vertiable masterpiece, was immacu
lately printed as it rolled off the
press.
Those desiring the services of
Dale Gramley are asked to notify
the office immediately in order to
be placed on the waiting list.
”Bunny** ©regg, Freshman,To Be
Member Of Salem May Court
By Elsie Macon
“Yes, I thought I’d die”, Bunny
said when I asked her if she were
surprised at being a new member
of the May Court. “Jo told me
the Friday night that exams
started.”
Saress Gregg, “Bunny” to every
one, is from Bennettsville, S. C.
She’s a pretty blue-eyed, brunnette,
has a slow drawl and a quiet man
ner.
Bunny attended high school in
Bennettsville where she was in the
Beta and Glee Clubs, Tri-Hi-Y,
winner of the D. A. R. award on
the “Spectator” staff, Secretary-
Treasurer of the Junior Class and
Miss Hi.
Although she has many interests
Tom Scott, ballad and folk song singer who gave a program in
Memorial Hall last Tuesday night, chats with two Salem music students,
Denyse McLawhom of Winterville and Sallie Gene Kemer of Hender
son.
Bunny Gregg
at Salem, Bunny says she hasn’t has a fifteen year old brother and
has interests at home too, for she , four year old brother and sister
done much but study so far. She twins. ^
Mission Begins
Here Sunday
A Preaching Mission sponsored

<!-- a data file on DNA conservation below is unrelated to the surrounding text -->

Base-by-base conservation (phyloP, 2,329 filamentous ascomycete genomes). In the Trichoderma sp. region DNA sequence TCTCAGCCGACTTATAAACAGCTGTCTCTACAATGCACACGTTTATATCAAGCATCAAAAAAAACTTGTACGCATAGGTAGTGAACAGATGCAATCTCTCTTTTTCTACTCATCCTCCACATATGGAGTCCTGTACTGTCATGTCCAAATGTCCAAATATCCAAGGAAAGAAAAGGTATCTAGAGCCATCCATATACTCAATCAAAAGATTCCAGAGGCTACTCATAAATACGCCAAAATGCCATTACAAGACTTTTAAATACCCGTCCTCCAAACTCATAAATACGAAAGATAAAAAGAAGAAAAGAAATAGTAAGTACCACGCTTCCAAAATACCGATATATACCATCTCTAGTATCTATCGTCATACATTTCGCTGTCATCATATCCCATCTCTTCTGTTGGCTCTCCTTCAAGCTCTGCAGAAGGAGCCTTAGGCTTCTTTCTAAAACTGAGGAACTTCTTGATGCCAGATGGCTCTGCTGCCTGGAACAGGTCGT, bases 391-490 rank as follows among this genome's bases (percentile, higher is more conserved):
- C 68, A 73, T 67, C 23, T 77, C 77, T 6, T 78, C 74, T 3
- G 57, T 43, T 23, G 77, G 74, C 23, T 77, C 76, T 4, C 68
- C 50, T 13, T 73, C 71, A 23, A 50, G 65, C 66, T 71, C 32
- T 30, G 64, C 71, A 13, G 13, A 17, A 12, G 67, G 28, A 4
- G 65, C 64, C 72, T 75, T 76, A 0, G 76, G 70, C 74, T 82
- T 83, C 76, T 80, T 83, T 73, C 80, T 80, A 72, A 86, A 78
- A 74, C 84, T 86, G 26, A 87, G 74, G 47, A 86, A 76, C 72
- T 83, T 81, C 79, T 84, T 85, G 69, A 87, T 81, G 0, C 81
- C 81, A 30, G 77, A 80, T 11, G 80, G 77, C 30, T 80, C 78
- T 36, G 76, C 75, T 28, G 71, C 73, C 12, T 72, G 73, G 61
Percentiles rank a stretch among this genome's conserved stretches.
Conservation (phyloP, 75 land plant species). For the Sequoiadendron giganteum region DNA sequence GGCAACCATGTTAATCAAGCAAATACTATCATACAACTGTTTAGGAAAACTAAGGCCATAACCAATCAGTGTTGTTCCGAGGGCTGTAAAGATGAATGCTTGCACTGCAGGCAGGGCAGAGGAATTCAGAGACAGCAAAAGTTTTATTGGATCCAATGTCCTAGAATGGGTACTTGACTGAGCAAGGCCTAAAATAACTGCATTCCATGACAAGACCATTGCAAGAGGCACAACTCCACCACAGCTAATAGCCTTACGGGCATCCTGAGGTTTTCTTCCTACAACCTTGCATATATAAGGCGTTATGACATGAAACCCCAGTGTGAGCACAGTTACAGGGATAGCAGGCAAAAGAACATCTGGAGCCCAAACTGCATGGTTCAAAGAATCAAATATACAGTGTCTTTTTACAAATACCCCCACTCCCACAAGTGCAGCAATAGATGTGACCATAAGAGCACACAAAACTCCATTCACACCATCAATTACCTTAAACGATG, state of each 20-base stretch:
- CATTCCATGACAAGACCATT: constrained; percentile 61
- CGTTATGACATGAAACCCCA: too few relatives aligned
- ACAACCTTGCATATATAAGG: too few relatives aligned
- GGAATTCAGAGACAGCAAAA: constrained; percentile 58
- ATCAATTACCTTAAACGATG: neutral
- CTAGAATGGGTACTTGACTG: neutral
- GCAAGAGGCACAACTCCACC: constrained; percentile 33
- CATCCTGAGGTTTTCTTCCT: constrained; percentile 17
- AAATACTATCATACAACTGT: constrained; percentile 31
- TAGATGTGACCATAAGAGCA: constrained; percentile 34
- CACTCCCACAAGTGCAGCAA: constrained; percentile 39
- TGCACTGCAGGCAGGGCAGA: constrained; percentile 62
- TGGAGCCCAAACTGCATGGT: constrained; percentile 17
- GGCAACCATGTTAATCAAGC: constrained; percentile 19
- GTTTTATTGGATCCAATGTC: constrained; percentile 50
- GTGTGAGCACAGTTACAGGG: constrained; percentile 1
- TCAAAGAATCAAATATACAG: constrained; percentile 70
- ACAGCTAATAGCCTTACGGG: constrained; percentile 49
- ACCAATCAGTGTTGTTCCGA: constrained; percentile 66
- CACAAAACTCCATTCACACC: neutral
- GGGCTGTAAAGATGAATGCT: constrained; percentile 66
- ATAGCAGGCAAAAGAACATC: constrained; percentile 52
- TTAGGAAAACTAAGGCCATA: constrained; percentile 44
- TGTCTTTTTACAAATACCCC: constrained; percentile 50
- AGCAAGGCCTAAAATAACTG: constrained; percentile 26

by the Winston-Salem Ministers
Association will be held Feb. 8-15.
The theme of the mission is
“Righteousness Exalteth A Na
tion.”
The opening .service will be at
2:30 p.m. in Reynolds Auditorium, ;
SundaV, Feb. 8. The address will ,
be given by Judge Camille Kelley, '
former Judge of the Juvenile Court |
of Memphis, Tenn.
Speakers Announced
Evening services will be con
ducted the rest of the week and
the speakers are as follows:
Feb. 8—Dr. Homer Vanderpool
and Dr. Sankey L. Blanton.
Feb. 9—Dr. George M. Docherty
and Dr. Frederick H. Alert.
Feb. 10—Dr. J. R. Brokhoff and
Dr. Charles R. Goff.
Feb. 11—Dr. Raymond I. Linde-
quist and Dr. Frederick H. Alert.
Feb. 12—Dr. Clovis R. Chappell
and Dr. John Sutherland Bonnell.
Feb. 13—Dr. Norman W. Paulin
and Dr. John Sutherland Bonnell.
Feb. 14—Bishop John Branscomb
and Dr. H. Guy Moore.
Vespers will not be held on Feb.
8 or Feb. 15 so that students who
wish to do so may attend the
Sunday services of the Preaching
Mission.
Todd Recognized
A paper, “The Issues and States
of the Second Folio and Milton’s
Epitaph on Shakespeare”, by Dr.
William B. Todd has been pub
lished by the Bibliographical So
ciety of the University of West
Virginia. The paper is included in
the 1952-53 Volume of Studies of
Bibliography.
Dr. Todd is head of Salem’s
English Department and is on
temporary leave doing research in
England on a Fulbright Scholar
ship.
Frosh, Juniors
ToBegin Season
In Basketball
Victors of this year’s hockey
tournament, the Freshmen, will
will meet last year’s basketball
winners, the Juniors, in a tourna
ment gairfe next Friday night at
7:00 p.m. Both classes have a
skillful team and promise a thriller
for the tournament opener.
The Seniors and Sophomores will
clash on Feb. 18; the Seniors will
meet the Juniors on Feb. 24; the
Juniors and Sophomores play Feb.
25; and the Freshmen oppose the
Seniors on Feb. 26. For the last
game on’ March 3, Sophomores will
play the Freshmen.
The games have been scheduled
for 7:00 p.m. to enable students to
attend immediately after supper.
The managers for the tourna